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Viewpoint: The Ups and Downs of Virtual Meetings

The COVID-19 pandemic has demonstrated that many of us can perform our jobs from home, thanks to the advent of virtual meeting platforms. While this is good news, there are downsides as well.
A New Version Of Our Conference Tradition

Like many employees of essential businesses, the ways in which I work shifted drastically with the onset of the pandemic. Having a career in research and development with a pharmaceutical company meant my work would continue — and even intensify — in the pandemic world. Where buzzing conference rooms and break rooms existed in most office buildings, capacity was reduced across sites, physical distancing was instituted, and most of our meetings moved to virtual platforms such as Zoom or Microsoft Teams.

At the time of this writing, it’s been about eight months since we’ve made this shift, and frankly, I’m exhausted. I realize I’m writing from a place of privilege: I’m fortunate to still have my job, I’m in good health, and I don’t have children whose child care or school has been completely disrupted.

At first, I welcomed the Teams meetings. Because I work at one of the smaller research sites for my company, feeling truly connected with the major site has always been a challenge. As my company embraced Teams, I felt a stronger connection to many of my international colleagues. Because our other research sites are mostly in Europe, my mornings tend to consist of back-to-back meetings, with my afternoons more open for project work.

Yet, I soon found myself to be stiff and sore and totally worn out after just a morning of work. This feeling of exhaustion is far from unique and represents a considerable challenge of virtual meeting platforms. Interacting with others visually through lagging or low-quality videos makes us constantly search for connection during the exchange. And when we’re not able to find those feelings of connection, we’re left instead with feelings of anxiety and exhaustion.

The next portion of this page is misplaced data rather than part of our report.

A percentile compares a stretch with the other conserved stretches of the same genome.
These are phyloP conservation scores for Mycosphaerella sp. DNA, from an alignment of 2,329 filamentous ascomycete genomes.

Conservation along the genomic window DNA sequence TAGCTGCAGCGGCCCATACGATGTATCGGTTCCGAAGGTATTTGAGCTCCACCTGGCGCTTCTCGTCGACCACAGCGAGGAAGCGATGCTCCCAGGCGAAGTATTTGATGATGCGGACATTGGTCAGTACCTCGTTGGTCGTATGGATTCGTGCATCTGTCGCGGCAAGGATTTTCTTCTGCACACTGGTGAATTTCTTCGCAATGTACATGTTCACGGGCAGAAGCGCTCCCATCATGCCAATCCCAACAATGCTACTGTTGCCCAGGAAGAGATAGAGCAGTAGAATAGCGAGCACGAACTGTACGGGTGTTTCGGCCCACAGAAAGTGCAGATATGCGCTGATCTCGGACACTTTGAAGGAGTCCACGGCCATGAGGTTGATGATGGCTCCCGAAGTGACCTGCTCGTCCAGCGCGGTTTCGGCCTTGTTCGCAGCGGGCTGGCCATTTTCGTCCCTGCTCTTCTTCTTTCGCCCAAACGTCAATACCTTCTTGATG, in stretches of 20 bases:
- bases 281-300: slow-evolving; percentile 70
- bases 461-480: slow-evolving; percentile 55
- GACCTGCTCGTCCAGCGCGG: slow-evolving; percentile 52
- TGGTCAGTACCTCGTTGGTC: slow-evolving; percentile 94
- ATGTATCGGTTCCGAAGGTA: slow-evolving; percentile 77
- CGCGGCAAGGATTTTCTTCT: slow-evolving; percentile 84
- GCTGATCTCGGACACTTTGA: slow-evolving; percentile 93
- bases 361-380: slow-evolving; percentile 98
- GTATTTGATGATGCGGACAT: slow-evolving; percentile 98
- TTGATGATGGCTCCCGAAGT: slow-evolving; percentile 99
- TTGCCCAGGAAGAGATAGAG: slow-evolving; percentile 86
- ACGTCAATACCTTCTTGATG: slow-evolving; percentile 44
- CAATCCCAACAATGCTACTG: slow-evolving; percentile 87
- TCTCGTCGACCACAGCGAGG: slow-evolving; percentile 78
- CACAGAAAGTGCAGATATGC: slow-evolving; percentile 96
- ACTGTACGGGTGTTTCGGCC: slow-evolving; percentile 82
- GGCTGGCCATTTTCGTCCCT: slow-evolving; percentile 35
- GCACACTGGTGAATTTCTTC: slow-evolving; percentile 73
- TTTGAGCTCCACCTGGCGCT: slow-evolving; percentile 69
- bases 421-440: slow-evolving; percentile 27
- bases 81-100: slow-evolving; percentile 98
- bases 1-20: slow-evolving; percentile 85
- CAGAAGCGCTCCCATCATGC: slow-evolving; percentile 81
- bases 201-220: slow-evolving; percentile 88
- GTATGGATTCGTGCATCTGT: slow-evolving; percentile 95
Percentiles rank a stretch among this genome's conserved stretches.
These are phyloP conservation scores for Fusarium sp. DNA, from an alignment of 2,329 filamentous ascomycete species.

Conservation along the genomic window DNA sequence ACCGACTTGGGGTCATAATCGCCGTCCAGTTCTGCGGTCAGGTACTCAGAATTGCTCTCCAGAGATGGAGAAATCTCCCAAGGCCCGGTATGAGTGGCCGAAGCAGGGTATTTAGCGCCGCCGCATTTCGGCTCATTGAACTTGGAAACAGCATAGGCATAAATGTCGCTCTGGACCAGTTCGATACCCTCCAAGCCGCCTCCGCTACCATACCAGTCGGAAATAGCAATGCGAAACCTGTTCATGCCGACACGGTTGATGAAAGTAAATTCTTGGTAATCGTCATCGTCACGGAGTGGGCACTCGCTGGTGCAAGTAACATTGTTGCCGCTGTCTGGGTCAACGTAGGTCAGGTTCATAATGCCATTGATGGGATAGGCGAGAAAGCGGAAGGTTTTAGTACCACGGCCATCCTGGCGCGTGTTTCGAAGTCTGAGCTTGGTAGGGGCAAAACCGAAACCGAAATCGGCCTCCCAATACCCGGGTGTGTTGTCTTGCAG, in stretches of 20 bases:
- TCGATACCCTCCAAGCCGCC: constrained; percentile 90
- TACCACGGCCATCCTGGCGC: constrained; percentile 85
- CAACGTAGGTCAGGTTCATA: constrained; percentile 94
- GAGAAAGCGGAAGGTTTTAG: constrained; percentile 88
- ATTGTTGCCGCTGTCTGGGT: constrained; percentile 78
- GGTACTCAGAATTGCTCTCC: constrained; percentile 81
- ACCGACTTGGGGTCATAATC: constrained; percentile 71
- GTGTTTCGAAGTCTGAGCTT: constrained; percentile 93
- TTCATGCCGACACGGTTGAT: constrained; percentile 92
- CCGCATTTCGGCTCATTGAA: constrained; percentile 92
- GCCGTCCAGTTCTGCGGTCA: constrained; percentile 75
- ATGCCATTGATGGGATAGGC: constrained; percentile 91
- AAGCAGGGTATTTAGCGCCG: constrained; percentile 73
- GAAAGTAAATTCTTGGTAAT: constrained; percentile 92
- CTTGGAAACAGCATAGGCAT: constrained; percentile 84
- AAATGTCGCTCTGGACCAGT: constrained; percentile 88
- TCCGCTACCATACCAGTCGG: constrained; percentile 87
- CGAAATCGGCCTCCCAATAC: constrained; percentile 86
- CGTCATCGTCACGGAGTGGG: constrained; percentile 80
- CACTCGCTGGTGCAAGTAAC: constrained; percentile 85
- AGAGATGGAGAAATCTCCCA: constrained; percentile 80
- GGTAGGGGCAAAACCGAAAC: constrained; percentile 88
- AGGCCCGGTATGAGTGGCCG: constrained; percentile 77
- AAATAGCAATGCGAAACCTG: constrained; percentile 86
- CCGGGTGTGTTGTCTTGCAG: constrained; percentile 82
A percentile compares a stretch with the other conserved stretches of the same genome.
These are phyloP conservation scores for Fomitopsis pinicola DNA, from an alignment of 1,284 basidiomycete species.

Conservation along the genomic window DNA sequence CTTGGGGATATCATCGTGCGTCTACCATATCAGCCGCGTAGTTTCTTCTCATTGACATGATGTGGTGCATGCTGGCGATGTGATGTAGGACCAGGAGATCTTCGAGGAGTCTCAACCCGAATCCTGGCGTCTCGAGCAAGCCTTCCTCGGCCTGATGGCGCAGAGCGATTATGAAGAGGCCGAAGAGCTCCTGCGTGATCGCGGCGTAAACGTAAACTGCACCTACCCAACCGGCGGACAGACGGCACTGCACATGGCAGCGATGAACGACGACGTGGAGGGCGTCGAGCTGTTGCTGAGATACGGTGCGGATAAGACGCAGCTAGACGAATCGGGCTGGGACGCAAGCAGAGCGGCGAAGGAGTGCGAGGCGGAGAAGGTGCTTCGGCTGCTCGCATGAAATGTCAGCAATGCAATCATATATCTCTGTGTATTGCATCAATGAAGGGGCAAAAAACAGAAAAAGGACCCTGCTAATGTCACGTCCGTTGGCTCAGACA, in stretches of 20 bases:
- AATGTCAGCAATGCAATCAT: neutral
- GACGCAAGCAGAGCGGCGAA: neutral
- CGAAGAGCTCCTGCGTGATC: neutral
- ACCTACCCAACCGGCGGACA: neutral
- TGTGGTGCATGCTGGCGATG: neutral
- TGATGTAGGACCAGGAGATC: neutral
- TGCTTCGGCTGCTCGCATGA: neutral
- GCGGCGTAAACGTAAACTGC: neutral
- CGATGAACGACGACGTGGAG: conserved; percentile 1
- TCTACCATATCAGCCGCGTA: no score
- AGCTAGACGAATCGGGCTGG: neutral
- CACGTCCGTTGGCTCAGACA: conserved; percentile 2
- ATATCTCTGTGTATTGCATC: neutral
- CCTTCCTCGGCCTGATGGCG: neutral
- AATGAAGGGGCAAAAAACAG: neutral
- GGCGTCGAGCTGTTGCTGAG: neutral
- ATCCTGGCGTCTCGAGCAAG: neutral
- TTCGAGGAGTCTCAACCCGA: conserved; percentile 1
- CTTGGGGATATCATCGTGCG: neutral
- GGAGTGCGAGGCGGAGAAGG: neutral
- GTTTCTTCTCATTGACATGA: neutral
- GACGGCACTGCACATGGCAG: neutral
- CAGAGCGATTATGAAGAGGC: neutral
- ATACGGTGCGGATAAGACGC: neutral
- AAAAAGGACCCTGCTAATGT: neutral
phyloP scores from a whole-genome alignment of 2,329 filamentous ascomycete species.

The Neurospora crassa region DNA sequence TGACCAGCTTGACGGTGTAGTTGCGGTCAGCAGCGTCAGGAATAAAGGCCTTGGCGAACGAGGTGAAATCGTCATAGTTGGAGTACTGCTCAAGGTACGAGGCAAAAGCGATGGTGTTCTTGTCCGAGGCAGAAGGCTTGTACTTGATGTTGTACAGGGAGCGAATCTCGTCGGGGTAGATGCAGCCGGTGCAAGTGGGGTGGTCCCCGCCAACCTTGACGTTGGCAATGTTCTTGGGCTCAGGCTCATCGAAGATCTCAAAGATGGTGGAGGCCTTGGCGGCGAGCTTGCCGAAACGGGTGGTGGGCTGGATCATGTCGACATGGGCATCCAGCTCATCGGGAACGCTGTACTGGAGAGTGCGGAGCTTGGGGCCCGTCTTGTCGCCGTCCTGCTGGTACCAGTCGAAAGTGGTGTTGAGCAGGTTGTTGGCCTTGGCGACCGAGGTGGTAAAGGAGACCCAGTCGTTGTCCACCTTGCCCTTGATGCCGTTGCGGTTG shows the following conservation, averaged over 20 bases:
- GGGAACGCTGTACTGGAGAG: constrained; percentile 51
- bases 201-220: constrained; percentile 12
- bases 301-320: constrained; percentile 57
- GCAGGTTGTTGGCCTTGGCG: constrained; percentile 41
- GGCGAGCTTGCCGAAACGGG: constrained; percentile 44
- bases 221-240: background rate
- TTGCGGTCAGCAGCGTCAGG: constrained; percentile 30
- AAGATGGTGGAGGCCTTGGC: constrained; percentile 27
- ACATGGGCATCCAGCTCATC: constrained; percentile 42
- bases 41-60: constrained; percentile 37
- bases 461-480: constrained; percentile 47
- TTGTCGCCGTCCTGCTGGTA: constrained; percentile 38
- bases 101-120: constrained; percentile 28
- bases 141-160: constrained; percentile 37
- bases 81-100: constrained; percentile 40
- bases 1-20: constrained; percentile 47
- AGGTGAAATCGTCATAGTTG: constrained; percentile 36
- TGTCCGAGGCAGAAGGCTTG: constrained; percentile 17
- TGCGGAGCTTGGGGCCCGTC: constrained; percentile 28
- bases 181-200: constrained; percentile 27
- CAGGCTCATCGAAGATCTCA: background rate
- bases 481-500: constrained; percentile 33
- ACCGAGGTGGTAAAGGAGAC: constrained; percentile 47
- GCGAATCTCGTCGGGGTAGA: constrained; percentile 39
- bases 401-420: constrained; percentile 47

People express empathy and build social relationships by involuntarily mimicking facial expressions and emotions. Facial expressions rarely come across clearly on Zoom, diminishing our ability to understand and emotionally connect with one another; this can make us feel lonely and reduces our chances of building trust with co-workers. 

Benefits despite drawbacks

Despite the challenges of virtual meetings, there are also some distinct advantages to these platforms. Many companies that previously required employees to come to the office have now increased flexible and remote-work options. Senior leaders and executives who spent a majority of their time traveling are also grounded. These changes have the potential to reduce the environmental impact of business travel and the number of work-associated travel and commuting hours so that we have more personal time.

Video meetings have not only allowed us to continue our work with minimal interruptions, but also provided a way to connect with family and friends. It’s been almost a year since I’ve seen my family, and it’s so hard to know that it could be another year before I see them again. If I can’t share holiday and birthday celebrations, or watch my nephews and godchildren grow up in person, I can at least do these things connected by video call. Though I appreciate the technology that allows us this connection, I eagerly await the day when the office returns to some sense of normalcy, and I can hug my family and friends again.


  • Emily Ongstad, Ph.D., SWE Editorial Board

    Emily L. Ongstad, Ph.D., is a senior scientist for AstraZeneca. She holds a B.S. in biomedical engineering from Michigan Technological University and an M.S. and Ph.D. in bioengineering from Clemson University. An active member of SWE, she was named a 2020 SWE Distinguished New Engineer; serves as Members at Large FY21 president; and is a member of the editorial board.